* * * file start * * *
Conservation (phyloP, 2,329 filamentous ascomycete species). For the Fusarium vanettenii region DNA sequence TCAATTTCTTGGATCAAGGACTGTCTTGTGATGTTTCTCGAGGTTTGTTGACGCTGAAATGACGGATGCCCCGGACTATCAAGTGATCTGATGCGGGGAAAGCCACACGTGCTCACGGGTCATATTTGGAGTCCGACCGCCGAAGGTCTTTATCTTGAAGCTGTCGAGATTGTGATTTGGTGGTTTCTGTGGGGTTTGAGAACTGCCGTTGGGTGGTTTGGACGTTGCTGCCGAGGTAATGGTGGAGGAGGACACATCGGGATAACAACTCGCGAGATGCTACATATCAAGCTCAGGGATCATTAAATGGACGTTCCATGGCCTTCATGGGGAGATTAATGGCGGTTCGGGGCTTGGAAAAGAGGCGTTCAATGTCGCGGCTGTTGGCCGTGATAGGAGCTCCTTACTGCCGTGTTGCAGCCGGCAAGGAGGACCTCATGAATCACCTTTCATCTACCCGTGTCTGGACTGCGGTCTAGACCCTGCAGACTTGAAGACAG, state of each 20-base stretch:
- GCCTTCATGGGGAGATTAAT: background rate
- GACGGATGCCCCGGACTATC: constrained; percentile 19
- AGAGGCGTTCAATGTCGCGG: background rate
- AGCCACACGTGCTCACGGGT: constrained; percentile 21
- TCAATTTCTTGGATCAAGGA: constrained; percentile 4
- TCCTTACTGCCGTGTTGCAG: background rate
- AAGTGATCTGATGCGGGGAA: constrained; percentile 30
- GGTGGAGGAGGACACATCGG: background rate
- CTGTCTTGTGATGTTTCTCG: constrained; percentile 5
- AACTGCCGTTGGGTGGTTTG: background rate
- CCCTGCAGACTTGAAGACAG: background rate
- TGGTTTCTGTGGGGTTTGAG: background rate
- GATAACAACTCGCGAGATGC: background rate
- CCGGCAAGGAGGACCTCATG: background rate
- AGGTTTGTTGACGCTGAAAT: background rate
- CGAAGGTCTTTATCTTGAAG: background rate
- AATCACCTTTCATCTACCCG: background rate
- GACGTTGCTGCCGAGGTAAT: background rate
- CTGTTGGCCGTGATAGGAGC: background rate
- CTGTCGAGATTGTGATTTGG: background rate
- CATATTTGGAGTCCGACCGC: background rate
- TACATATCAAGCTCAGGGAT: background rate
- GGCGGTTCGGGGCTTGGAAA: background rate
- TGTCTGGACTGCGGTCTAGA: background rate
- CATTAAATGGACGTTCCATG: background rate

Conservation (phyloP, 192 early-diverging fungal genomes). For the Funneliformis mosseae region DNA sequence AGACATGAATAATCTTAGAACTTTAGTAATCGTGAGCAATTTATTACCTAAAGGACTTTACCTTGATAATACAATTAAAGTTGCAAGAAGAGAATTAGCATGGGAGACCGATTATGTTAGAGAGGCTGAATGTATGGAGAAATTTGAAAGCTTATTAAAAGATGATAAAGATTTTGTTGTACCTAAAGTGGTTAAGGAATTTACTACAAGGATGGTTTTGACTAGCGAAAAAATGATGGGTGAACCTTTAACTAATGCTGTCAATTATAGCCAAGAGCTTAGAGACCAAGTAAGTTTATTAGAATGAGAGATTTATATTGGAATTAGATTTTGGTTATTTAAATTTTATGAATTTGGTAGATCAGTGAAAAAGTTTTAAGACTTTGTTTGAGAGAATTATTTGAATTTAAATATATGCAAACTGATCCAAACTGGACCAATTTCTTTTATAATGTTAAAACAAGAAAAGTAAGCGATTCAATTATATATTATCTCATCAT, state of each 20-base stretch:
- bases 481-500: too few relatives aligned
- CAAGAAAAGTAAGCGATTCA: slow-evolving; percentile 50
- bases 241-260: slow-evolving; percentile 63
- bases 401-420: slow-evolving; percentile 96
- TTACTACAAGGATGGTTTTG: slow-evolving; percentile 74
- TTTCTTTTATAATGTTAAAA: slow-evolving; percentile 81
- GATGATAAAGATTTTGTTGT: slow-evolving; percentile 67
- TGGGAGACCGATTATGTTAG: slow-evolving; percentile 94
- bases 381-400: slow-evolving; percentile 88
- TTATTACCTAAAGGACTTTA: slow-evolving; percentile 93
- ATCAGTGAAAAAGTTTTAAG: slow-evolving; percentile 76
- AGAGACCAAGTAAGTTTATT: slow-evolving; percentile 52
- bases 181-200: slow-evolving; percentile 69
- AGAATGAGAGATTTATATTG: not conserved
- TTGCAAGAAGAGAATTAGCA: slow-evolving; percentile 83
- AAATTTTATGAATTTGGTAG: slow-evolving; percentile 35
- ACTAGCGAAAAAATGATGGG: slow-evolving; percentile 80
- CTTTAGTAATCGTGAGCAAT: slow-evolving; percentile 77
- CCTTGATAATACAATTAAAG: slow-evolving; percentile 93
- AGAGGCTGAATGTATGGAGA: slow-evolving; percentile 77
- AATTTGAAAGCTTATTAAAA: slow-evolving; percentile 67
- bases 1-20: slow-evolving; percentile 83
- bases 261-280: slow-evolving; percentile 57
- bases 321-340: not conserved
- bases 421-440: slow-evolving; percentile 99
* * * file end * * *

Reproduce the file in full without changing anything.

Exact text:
Conservation (phyloP, 2,329 filamentous ascomycete species). For the Fusarium vanettenii region DNA sequence TCAATTTCTTGGATCAAGGACTGTCTTGTGATGTTTCTCGAGGTTTGTTGACGCTGAAATGACGGATGCCCCGGACTATCAAGTGATCTGATGCGGGGAAAGCCACACGTGCTCACGGGTCATATTTGGAGTCCGACCGCCGAAGGTCTTTATCTTGAAGCTGTCGAGATTGTGATTTGGTGGTTTCTGTGGGGTTTGAGAACTGCCGTTGGGTGGTTTGGACGTTGCTGCCGAGGTAATGGTGGAGGAGGACACATCGGGATAACAACTCGCGAGATGCTACATATCAAGCTCAGGGATCATTAAATGGACGTTCCATGGCCTTCATGGGGAGATTAATGGCGGTTCGGGGCTTGGAAAAGAGGCGTTCAATGTCGCGGCTGTTGGCCGTGATAGGAGCTCCTTACTGCCGTGTTGCAGCCGGCAAGGAGGACCTCATGAATCACCTTTCATCTACCCGTGTCTGGACTGCGGTCTAGACCCTGCAGACTTGAAGACAG, state of each 20-base stretch:
- GCCTTCATGGGGAGATTAAT: background rate
- GACGGATGCCCCGGACTATC: constrained; percentile 19
- AGAGGCGTTCAATGTCGCGG: background rate
- AGCCACACGTGCTCACGGGT: constrained; percentile 21
- TCAATTTCTTGGATCAAGGA: constrained; percentile 4
- TCCTTACTGCCGTGTTGCAG: background rate
- AAGTGATCTGATGCGGGGAA: constrained; percentile 30
- GGTGGAGGAGGACACATCGG: background rate
- CTGTCTTGTGATGTTTCTCG: constrained; percentile 5
- AACTGCCGTTGGGTGGTTTG: background rate
- CCCTGCAGACTTGAAGACAG: background rate
- TGGTTTCTGTGGGGTTTGAG: background rate
- GATAACAACTCGCGAGATGC: background rate
- CCGGCAAGGAGGACCTCATG: background rate
- AGGTTTGTTGACGCTGAAAT: background rate
- CGAAGGTCTTTATCTTGAAG: background rate
- AATCACCTTTCATCTACCCG: background rate
- GACGTTGCTGCCGAGGTAAT: background rate
- CTGTTGGCCGTGATAGGAGC: background rate
- CTGTCGAGATTGTGATTTGG: background rate
- CATATTTGGAGTCCGACCGC: background rate
- TACATATCAAGCTCAGGGAT: background rate
- GGCGGTTCGGGGCTTGGAAA: background rate
- TGTCTGGACTGCGGTCTAGA: background rate
- CATTAAATGGACGTTCCATG: background rate

Conservation (phyloP, 192 early-diverging fungal genomes). For the Funneliformis mosseae region DNA sequence AGACATGAATAATCTTAGAACTTTAGTAATCGTGAGCAATTTATTACCTAAAGGACTTTACCTTGATAATACAATTAAAGTTGCAAGAAGAGAATTAGCATGGGAGACCGATTATGTTAGAGAGGCTGAATGTATGGAGAAATTTGAAAGCTTATTAAAAGATGATAAAGATTTTGTTGTACCTAAAGTGGTTAAGGAATTTACTACAAGGATGGTTTTGACTAGCGAAAAAATGATGGGTGAACCTTTAACTAATGCTGTCAATTATAGCCAAGAGCTTAGAGACCAAGTAAGTTTATTAGAATGAGAGATTTATATTGGAATTAGATTTTGGTTATTTAAATTTTATGAATTTGGTAGATCAGTGAAAAAGTTTTAAGACTTTGTTTGAGAGAATTATTTGAATTTAAATATATGCAAACTGATCCAAACTGGACCAATTTCTTTTATAATGTTAAAACAAGAAAAGTAAGCGATTCAATTATATATTATCTCATCAT, state of each 20-base stretch:
- bases 481-500: too few relatives aligned
- CAAGAAAAGTAAGCGATTCA: slow-evolving; percentile 50
- bases 241-260: slow-evolving; percentile 63
- bases 401-420: slow-evolving; percentile 96
- TTACTACAAGGATGGTTTTG: slow-evolving; percentile 74
- TTTCTTTTATAATGTTAAAA: slow-evolving; percentile 81
- GATGATAAAGATTTTGTTGT: slow-evolving; percentile 67
- TGGGAGACCGATTATGTTAG: slow-evolving; percentile 94
- bases 381-400: slow-evolving; percentile 88
- TTATTACCTAAAGGACTTTA: slow-evolving; percentile 93
- ATCAGTGAAAAAGTTTTAAG: slow-evolving; percentile 76
- AGAGACCAAGTAAGTTTATT: slow-evolving; percentile 52
- bases 181-200: slow-evolving; percentile 69
- AGAATGAGAGATTTATATTG: not conserved
- TTGCAAGAAGAGAATTAGCA: slow-evolving; percentile 83
- AAATTTTATGAATTTGGTAG: slow-evolving; percentile 35
- ACTAGCGAAAAAATGATGGG: slow-evolving; percentile 80
- CTTTAGTAATCGTGAGCAAT: slow-evolving; percentile 77
- CCTTGATAATACAATTAAAG: slow-evolving; percentile 93
- AGAGGCTGAATGTATGGAGA: slow-evolving; percentile 77
- AATTTGAAAGCTTATTAAAA: slow-evolving; percentile 67
- bases 1-20: slow-evolving; percentile 83
- bases 261-280: slow-evolving; percentile 57
- bases 321-340: not conserved
- bases 421-440: slow-evolving; percentile 99